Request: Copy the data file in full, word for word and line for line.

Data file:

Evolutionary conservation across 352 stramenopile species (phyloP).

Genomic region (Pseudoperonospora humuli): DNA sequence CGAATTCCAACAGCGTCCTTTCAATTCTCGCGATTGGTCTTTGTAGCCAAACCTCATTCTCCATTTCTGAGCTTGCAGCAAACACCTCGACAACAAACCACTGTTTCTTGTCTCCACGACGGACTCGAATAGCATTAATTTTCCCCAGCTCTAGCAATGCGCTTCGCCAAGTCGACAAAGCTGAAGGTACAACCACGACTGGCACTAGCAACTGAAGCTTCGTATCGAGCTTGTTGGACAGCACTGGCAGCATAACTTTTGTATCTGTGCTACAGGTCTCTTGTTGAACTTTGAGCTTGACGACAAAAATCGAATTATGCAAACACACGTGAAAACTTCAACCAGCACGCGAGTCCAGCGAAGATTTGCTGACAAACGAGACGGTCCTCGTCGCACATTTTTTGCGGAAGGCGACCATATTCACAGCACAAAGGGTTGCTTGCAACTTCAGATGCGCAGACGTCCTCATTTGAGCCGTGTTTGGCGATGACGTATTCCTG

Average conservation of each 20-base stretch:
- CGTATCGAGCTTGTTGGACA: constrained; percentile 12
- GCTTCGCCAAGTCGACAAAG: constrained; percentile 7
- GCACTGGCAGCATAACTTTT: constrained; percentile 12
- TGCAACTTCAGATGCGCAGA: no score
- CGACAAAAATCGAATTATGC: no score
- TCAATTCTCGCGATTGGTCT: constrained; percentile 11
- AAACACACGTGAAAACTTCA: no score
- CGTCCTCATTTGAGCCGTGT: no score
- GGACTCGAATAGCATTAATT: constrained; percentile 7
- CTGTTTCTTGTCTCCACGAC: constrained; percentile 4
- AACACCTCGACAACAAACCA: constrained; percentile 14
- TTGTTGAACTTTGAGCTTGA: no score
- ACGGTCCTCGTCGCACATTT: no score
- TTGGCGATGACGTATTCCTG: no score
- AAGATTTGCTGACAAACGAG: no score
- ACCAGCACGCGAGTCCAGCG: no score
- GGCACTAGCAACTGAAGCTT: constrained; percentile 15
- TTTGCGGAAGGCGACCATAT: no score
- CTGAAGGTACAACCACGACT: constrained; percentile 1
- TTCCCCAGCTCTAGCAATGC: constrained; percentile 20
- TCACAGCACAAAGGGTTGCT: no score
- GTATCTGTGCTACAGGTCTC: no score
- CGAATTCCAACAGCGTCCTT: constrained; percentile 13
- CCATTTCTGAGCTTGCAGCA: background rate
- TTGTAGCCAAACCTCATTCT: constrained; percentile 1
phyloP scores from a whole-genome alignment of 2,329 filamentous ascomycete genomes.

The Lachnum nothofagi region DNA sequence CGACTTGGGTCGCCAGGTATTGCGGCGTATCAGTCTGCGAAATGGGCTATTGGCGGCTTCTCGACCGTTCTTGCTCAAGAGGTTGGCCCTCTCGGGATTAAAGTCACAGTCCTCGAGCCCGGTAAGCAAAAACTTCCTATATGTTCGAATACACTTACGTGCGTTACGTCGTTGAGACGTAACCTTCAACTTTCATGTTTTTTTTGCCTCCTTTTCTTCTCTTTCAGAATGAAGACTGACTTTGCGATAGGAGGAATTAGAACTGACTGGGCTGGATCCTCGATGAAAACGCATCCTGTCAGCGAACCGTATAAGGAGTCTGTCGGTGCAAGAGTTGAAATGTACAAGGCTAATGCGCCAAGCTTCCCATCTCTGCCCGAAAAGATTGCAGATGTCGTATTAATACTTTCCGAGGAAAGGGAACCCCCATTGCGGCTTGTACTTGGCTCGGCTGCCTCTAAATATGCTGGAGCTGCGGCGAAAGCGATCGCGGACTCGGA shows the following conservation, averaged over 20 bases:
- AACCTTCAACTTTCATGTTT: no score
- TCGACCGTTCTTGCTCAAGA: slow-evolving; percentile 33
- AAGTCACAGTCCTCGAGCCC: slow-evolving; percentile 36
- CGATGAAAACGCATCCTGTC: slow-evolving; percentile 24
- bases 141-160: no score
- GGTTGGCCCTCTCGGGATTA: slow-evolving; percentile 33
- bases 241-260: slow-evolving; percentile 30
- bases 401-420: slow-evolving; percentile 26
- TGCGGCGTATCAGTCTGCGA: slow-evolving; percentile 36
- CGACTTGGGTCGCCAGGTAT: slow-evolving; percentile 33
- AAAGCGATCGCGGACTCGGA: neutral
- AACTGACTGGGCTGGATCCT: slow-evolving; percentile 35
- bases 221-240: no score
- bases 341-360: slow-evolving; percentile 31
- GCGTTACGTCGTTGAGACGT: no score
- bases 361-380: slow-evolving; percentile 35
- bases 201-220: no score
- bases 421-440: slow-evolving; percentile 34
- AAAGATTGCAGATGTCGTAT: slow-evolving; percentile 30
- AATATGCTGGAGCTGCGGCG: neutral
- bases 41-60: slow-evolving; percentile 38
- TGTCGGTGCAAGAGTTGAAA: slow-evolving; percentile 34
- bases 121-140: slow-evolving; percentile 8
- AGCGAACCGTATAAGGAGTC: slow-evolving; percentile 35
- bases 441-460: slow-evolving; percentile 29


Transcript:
Evolutionary conservation across 352 stramenopile species (phyloP).

Genomic region (Pseudoperonospora humuli): DNA sequence CGAATTCCAACAGCGTCCTTTCAATTCTCGCGATTGGTCTTTGTAGCCAAACCTCATTCTCCATTTCTGAGCTTGCAGCAAACACCTCGACAACAAACCACTGTTTCTTGTCTCCACGACGGACTCGAATAGCATTAATTTTCCCCAGCTCTAGCAATGCGCTTCGCCAAGTCGACAAAGCTGAAGGTACAACCACGACTGGCACTAGCAACTGAAGCTTCGTATCGAGCTTGTTGGACAGCACTGGCAGCATAACTTTTGTATCTGTGCTACAGGTCTCTTGTTGAACTTTGAGCTTGACGACAAAAATCGAATTATGCAAACACACGTGAAAACTTCAACCAGCACGCGAGTCCAGCGAAGATTTGCTGACAAACGAGACGGTCCTCGTCGCACATTTTTTGCGGAAGGCGACCATATTCACAGCACAAAGGGTTGCTTGCAACTTCAGATGCGCAGACGTCCTCATTTGAGCCGTGTTTGGCGATGACGTATTCCTG

Average conservation of each 20-base stretch:
- CGTATCGAGCTTGTTGGACA: constrained; percentile 12
- GCTTCGCCAAGTCGACAAAG: constrained; percentile 7
- GCACTGGCAGCATAACTTTT: constrained; percentile 12
- TGCAACTTCAGATGCGCAGA: no score
- CGACAAAAATCGAATTATGC: no score
- TCAATTCTCGCGATTGGTCT: constrained; percentile 11
- AAACACACGTGAAAACTTCA: no score
- CGTCCTCATTTGAGCCGTGT: no score
- GGACTCGAATAGCATTAATT: constrained; percentile 7
- CTGTTTCTTGTCTCCACGAC: constrained; percentile 4
- AACACCTCGACAACAAACCA: constrained; percentile 14
- TTGTTGAACTTTGAGCTTGA: no score
- ACGGTCCTCGTCGCACATTT: no score
- TTGGCGATGACGTATTCCTG: no score
- AAGATTTGCTGACAAACGAG: no score
- ACCAGCACGCGAGTCCAGCG: no score
- GGCACTAGCAACTGAAGCTT: constrained; percentile 15
- TTTGCGGAAGGCGACCATAT: no score
- CTGAAGGTACAACCACGACT: constrained; percentile 1
- TTCCCCAGCTCTAGCAATGC: constrained; percentile 20
- TCACAGCACAAAGGGTTGCT: no score
- GTATCTGTGCTACAGGTCTC: no score
- CGAATTCCAACAGCGTCCTT: constrained; percentile 13
- CCATTTCTGAGCTTGCAGCA: background rate
- TTGTAGCCAAACCTCATTCT: constrained; percentile 1
phyloP scores from a whole-genome alignment of 2,329 filamentous ascomycete genomes.

The Lachnum nothofagi region DNA sequence CGACTTGGGTCGCCAGGTATTGCGGCGTATCAGTCTGCGAAATGGGCTATTGGCGGCTTCTCGACCGTTCTTGCTCAAGAGGTTGGCCCTCTCGGGATTAAAGTCACAGTCCTCGAGCCCGGTAAGCAAAAACTTCCTATATGTTCGAATACACTTACGTGCGTTACGTCGTTGAGACGTAACCTTCAACTTTCATGTTTTTTTTGCCTCCTTTTCTTCTCTTTCAGAATGAAGACTGACTTTGCGATAGGAGGAATTAGAACTGACTGGGCTGGATCCTCGATGAAAACGCATCCTGTCAGCGAACCGTATAAGGAGTCTGTCGGTGCAAGAGTTGAAATGTACAAGGCTAATGCGCCAAGCTTCCCATCTCTGCCCGAAAAGATTGCAGATGTCGTATTAATACTTTCCGAGGAAAGGGAACCCCCATTGCGGCTTGTACTTGGCTCGGCTGCCTCTAAATATGCTGGAGCTGCGGCGAAAGCGATCGCGGACTCGGA shows the following conservation, averaged over 20 bases:
- AACCTTCAACTTTCATGTTT: no score
- TCGACCGTTCTTGCTCAAGA: slow-evolving; percentile 33
- AAGTCACAGTCCTCGAGCCC: slow-evolving; percentile 36
- CGATGAAAACGCATCCTGTC: slow-evolving; percentile 24
- bases 141-160: no score
- GGTTGGCCCTCTCGGGATTA: slow-evolving; percentile 33
- bases 241-260: slow-evolving; percentile 30
- bases 401-420: slow-evolving; percentile 26
- TGCGGCGTATCAGTCTGCGA: slow-evolving; percentile 36
- CGACTTGGGTCGCCAGGTAT: slow-evolving; percentile 33
- AAAGCGATCGCGGACTCGGA: neutral
- AACTGACTGGGCTGGATCCT: slow-evolving; percentile 35
- bases 221-240: no score
- bases 341-360: slow-evolving; percentile 31
- GCGTTACGTCGTTGAGACGT: no score
- bases 361-380: slow-evolving; percentile 35
- bases 201-220: no score
- bases 421-440: slow-evolving; percentile 34
- AAAGATTGCAGATGTCGTAT: slow-evolving; percentile 30
- AATATGCTGGAGCTGCGGCG: neutral
- bases 41-60: slow-evolving; percentile 38
- TGTCGGTGCAAGAGTTGAAA: slow-evolving; percentile 34
- bases 121-140: slow-evolving; percentile 8
- AGCGAACCGTATAAGGAGTC: slow-evolving; percentile 35
- bases 441-460: slow-evolving; percentile 29